Through whom thou givest us light in the darkness;
And he is bright and pleasant,
And very mighty and strong.

Praised be my Lord for our mother, the earth,
The which doth sustain us and keep us,
And bringeth forth diverse fruit
And flowers of many colors, and grass.

Praised be my Lord for all those who pardon one another
For His love's sake,
And who endure weakness and tribulation.
Blessed are they who peaceably shall endure,
For Thou, O Most Highest, shalt give them a crown.

Praise ye and bless the Lord! And give thanks unto Him
And serve Him with great humility.

Now, all of that can be taken in a totally orthodox way, and the language of it is simply the language of a mystic speaking in very, very, effusive, flowery, evocative, suggestive language. But put that in the hands of some sort of a modern sort of earth worshiper, and you can get all sorts of goofy stuff out of it. So I would like to think that St. Francis is not giving his blessing and imprimatur on some of the goofy things that are done with him today by people! You can see the kind of language that's being used there; when you start pressing the brother and mother and father and sister stuff, you get crazy stuff. But by and large, it's a relatively tame poem.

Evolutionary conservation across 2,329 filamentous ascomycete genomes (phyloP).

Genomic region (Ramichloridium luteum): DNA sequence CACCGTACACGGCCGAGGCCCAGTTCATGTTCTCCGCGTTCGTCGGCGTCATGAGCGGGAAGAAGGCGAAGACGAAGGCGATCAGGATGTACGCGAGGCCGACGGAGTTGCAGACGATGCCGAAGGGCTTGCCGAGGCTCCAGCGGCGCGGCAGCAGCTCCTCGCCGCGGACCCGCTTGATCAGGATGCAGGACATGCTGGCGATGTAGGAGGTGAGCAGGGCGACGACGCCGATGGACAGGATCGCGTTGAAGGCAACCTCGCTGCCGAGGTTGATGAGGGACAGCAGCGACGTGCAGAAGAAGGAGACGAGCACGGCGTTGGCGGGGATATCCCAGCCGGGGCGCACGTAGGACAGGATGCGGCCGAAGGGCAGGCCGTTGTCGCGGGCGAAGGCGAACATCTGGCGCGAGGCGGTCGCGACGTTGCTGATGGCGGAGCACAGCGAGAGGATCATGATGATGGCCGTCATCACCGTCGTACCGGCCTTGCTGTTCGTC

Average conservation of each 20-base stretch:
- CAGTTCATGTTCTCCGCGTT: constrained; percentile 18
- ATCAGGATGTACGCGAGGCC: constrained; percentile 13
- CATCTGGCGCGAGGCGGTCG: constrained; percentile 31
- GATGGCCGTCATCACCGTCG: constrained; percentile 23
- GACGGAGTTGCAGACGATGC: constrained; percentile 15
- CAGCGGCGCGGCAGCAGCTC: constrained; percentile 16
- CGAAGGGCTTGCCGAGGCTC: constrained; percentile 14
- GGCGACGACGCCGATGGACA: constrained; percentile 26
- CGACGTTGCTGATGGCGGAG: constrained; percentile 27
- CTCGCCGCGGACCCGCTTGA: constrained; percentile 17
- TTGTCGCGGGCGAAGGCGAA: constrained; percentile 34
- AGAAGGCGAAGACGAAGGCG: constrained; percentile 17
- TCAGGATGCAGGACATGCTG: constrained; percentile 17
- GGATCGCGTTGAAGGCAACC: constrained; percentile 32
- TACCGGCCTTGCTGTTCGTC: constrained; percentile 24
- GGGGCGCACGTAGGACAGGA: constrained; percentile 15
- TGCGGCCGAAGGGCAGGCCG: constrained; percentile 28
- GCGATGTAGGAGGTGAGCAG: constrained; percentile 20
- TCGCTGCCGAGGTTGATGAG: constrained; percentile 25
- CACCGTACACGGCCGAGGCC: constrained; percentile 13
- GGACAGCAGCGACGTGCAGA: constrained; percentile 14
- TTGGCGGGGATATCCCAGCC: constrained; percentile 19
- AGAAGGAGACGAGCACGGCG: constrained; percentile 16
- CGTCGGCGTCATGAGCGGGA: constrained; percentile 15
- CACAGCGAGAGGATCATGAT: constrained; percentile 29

Dr. Thomas: And Psalm 148, I think, lies somewhere in the background. But praise God for William Henry Draper who translated this into a more orthodox expression, perhaps!

Dr. Duncan: Give them some of the lines from the Draper translation. That is the most commonly used translation, I would think (I think I'm right about that) of this particular poem, at least in the English-speaking world.

Dr. Thomas: Oh, they are so familiar!

All creatures of our God and King,
Lift up your voice and with us sing
Alleluia, alleluia!
Thou burning sun with golden beam,
Thou silver moon with softer gleam,
O praise Him, O praise Him,